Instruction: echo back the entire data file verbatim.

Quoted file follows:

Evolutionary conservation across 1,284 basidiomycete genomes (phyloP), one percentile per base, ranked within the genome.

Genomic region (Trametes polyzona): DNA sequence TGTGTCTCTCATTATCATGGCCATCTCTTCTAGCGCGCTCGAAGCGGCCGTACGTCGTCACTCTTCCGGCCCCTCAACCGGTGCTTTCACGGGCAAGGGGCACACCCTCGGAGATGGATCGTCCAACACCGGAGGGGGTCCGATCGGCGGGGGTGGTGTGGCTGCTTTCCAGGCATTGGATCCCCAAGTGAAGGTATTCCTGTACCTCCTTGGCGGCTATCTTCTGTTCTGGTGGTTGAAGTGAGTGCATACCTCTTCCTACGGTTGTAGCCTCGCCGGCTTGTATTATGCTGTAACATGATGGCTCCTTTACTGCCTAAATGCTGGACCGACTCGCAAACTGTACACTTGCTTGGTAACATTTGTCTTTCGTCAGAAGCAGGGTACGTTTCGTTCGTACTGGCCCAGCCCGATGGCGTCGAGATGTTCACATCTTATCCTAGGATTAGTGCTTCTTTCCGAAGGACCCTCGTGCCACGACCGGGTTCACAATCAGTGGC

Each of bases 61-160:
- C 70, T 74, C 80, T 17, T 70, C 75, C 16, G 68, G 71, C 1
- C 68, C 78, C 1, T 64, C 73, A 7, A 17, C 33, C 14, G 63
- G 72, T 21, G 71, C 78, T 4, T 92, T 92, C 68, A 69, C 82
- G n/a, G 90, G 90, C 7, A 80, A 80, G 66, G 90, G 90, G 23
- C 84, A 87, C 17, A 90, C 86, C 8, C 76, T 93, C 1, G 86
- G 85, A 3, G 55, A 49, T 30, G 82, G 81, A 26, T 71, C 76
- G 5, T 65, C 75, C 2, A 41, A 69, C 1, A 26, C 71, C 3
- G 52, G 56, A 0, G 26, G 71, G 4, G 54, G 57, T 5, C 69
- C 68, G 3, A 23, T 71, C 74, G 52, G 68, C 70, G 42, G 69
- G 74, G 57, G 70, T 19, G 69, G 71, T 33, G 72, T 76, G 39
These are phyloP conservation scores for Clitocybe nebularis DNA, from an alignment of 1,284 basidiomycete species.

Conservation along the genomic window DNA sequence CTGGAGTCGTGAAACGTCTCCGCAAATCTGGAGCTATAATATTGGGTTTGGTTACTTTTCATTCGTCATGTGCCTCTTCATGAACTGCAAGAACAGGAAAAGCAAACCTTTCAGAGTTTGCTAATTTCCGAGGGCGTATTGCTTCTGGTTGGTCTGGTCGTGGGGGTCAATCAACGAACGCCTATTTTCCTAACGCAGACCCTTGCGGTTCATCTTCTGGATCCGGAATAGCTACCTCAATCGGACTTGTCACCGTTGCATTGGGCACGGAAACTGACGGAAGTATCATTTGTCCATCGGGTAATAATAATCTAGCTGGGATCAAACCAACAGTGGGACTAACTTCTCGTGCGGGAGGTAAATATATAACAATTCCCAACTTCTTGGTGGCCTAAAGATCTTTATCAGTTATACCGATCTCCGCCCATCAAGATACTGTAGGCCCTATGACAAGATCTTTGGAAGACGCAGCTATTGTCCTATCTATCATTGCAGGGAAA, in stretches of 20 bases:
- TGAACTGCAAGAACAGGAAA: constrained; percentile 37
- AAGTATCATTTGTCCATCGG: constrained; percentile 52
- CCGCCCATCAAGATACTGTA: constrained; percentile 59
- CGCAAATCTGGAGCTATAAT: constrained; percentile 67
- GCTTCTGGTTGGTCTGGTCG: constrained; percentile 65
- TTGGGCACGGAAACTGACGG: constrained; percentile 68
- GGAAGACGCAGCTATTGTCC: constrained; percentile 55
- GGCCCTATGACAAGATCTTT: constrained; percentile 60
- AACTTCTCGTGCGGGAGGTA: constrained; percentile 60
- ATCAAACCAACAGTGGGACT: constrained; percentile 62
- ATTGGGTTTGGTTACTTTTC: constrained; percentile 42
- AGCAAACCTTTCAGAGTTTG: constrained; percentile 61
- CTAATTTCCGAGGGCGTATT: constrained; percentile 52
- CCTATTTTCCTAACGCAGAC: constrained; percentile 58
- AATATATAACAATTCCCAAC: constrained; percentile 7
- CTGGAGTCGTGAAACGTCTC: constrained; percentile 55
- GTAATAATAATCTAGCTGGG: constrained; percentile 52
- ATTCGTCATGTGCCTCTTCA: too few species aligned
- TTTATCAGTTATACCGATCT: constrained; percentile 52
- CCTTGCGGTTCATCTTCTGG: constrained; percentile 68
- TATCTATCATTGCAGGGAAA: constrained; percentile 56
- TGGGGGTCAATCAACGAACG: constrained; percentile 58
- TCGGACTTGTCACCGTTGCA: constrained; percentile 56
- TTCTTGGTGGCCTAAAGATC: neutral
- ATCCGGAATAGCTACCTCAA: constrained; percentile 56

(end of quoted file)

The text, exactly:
Evolutionary conservation across 1,284 basidiomycete genomes (phyloP), one percentile per base, ranked within the genome.

Genomic region (Trametes polyzona): DNA sequence TGTGTCTCTCATTATCATGGCCATCTCTTCTAGCGCGCTCGAAGCGGCCGTACGTCGTCACTCTTCCGGCCCCTCAACCGGTGCTTTCACGGGCAAGGGGCACACCCTCGGAGATGGATCGTCCAACACCGGAGGGGGTCCGATCGGCGGGGGTGGTGTGGCTGCTTTCCAGGCATTGGATCCCCAAGTGAAGGTATTCCTGTACCTCCTTGGCGGCTATCTTCTGTTCTGGTGGTTGAAGTGAGTGCATACCTCTTCCTACGGTTGTAGCCTCGCCGGCTTGTATTATGCTGTAACATGATGGCTCCTTTACTGCCTAAATGCTGGACCGACTCGCAAACTGTACACTTGCTTGGTAACATTTGTCTTTCGTCAGAAGCAGGGTACGTTTCGTTCGTACTGGCCCAGCCCGATGGCGTCGAGATGTTCACATCTTATCCTAGGATTAGTGCTTCTTTCCGAAGGACCCTCGTGCCACGACCGGGTTCACAATCAGTGGC

Each of bases 61-160:
- C 70, T 74, C 80, T 17, T 70, C 75, C 16, G 68, G 71, C 1
- C 68, C 78, C 1, T 64, C 73, A 7, A 17, C 33, C 14, G 63
- G 72, T 21, G 71, C 78, T 4, T 92, T 92, C 68, A 69, C 82
- G n/a, G 90, G 90, C 7, A 80, A 80, G 66, G 90, G 90, G 23
- C 84, A 87, C 17, A 90, C 86, C 8, C 76, T 93, C 1, G 86
- G 85, A 3, G 55, A 49, T 30, G 82, G 81, A 26, T 71, C 76
- G 5, T 65, C 75, C 2, A 41, A 69, C 1, A 26, C 71, C 3
- G 52, G 56, A 0, G 26, G 71, G 4, G 54, G 57, T 5, C 69
- C 68, G 3, A 23, T 71, C 74, G 52, G 68, C 70, G 42, G 69
- G 74, G 57, G 70, T 19, G 69, G 71, T 33, G 72, T 76, G 39
These are phyloP conservation scores for Clitocybe nebularis DNA, from an alignment of 1,284 basidiomycete species.

Conservation along the genomic window DNA sequence CTGGAGTCGTGAAACGTCTCCGCAAATCTGGAGCTATAATATTGGGTTTGGTTACTTTTCATTCGTCATGTGCCTCTTCATGAACTGCAAGAACAGGAAAAGCAAACCTTTCAGAGTTTGCTAATTTCCGAGGGCGTATTGCTTCTGGTTGGTCTGGTCGTGGGGGTCAATCAACGAACGCCTATTTTCCTAACGCAGACCCTTGCGGTTCATCTTCTGGATCCGGAATAGCTACCTCAATCGGACTTGTCACCGTTGCATTGGGCACGGAAACTGACGGAAGTATCATTTGTCCATCGGGTAATAATAATCTAGCTGGGATCAAACCAACAGTGGGACTAACTTCTCGTGCGGGAGGTAAATATATAACAATTCCCAACTTCTTGGTGGCCTAAAGATCTTTATCAGTTATACCGATCTCCGCCCATCAAGATACTGTAGGCCCTATGACAAGATCTTTGGAAGACGCAGCTATTGTCCTATCTATCATTGCAGGGAAA, in stretches of 20 bases:
- TGAACTGCAAGAACAGGAAA: constrained; percentile 37
- AAGTATCATTTGTCCATCGG: constrained; percentile 52
- CCGCCCATCAAGATACTGTA: constrained; percentile 59
- CGCAAATCTGGAGCTATAAT: constrained; percentile 67
- GCTTCTGGTTGGTCTGGTCG: constrained; percentile 65
- TTGGGCACGGAAACTGACGG: constrained; percentile 68
- GGAAGACGCAGCTATTGTCC: constrained; percentile 55
- GGCCCTATGACAAGATCTTT: constrained; percentile 60
- AACTTCTCGTGCGGGAGGTA: constrained; percentile 60
- ATCAAACCAACAGTGGGACT: constrained; percentile 62
- ATTGGGTTTGGTTACTTTTC: constrained; percentile 42
- AGCAAACCTTTCAGAGTTTG: constrained; percentile 61
- CTAATTTCCGAGGGCGTATT: constrained; percentile 52
- CCTATTTTCCTAACGCAGAC: constrained; percentile 58
- AATATATAACAATTCCCAAC: constrained; percentile 7
- CTGGAGTCGTGAAACGTCTC: constrained; percentile 55
- GTAATAATAATCTAGCTGGG: constrained; percentile 52
- ATTCGTCATGTGCCTCTTCA: too few species aligned
- TTTATCAGTTATACCGATCT: constrained; percentile 52
- CCTTGCGGTTCATCTTCTGG: constrained; percentile 68
- TATCTATCATTGCAGGGAAA: constrained; percentile 56
- TGGGGGTCAATCAACGAACG: constrained; percentile 58
- TCGGACTTGTCACCGTTGCA: constrained; percentile 56
- TTCTTGGTGGCCTAAAGATC: neutral
- ATCCGGAATAGCTACCTCAA: constrained; percentile 56